Hello, people, and happy Martin Luther King Jr. Day. :)
To be honest, I know little about him, only as much as any average public school student might discern from your average history class: that he was a famous civil right's activist, he did this great speech in which, at some point, he says, "I have a dream!" Etc.
It makes me a little sad, that such a name, spoken with such awe and respect as it is, is barely known to me. Sometimes, I just want to look him up, study every inch of his life: why, what made this man stand up and say something, when so many others didn't or couldn't? What makes his name so famous, when others, just as great, blend into the background of history?
And other times, I think to myself, Why can't I remember him as I like to remember historical figures, as little things all mixed up together -- why can't I see the things like what he had for breakfast every morning, and how much or little he loved his kids, and what sort of job he had for a living, besides writing speeches and standing up against the white folks, since I can't imagine either of those pastimes making a lot of money.
This is my major problem with learning a limited amount of what-happens-in-the-real-world: I end up split two ways, between studying the emotionality of his public persona and the tiny details that make up every inch of his ordinary life. Why they can't teach such stuff in classrooms, I don't know; all I know is the limited amount of information I am given, the amount you would expect history classes named such vague terms as "world history" and "AP US history."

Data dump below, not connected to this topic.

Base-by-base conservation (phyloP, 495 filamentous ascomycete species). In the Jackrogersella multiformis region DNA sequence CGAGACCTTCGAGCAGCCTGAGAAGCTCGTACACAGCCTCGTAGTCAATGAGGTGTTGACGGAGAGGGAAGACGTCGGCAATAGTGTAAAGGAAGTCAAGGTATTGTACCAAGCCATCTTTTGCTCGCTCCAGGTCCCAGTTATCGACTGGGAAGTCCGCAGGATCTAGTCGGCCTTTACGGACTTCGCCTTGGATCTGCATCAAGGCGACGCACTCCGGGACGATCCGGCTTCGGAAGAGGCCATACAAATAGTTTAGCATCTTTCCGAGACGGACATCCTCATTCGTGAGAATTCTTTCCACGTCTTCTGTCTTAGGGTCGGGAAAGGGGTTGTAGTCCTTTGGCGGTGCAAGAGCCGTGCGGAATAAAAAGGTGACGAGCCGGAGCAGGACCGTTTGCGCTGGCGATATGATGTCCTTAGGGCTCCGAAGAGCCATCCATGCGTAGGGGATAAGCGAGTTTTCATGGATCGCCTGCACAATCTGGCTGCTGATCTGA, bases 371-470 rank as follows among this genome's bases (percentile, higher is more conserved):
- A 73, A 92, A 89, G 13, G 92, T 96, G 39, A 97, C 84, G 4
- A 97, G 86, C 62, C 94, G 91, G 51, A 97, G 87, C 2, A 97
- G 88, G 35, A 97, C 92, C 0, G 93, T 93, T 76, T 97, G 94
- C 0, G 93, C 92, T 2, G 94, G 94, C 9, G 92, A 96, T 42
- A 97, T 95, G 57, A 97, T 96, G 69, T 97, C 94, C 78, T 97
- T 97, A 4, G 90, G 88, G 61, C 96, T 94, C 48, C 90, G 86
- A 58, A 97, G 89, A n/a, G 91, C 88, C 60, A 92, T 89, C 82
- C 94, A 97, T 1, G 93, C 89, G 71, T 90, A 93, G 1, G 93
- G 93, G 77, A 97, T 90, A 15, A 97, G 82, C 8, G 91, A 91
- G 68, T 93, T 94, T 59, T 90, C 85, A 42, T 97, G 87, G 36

I suppose I have a dream, too, and that's to learn more about the people behind the historical figures. And I wish I could say I will start with Martin Luther King, Jr., as he seems like an interesting, bold sort of person to have known, and even after his death there must be accounts somewhere. But I grudgingly have an AP biology test on cellular respiration, an AP government test on the presidency, and other such non-specifically-person-oriented things to study for.
Happy remembrance, people. And have a blessedly free day.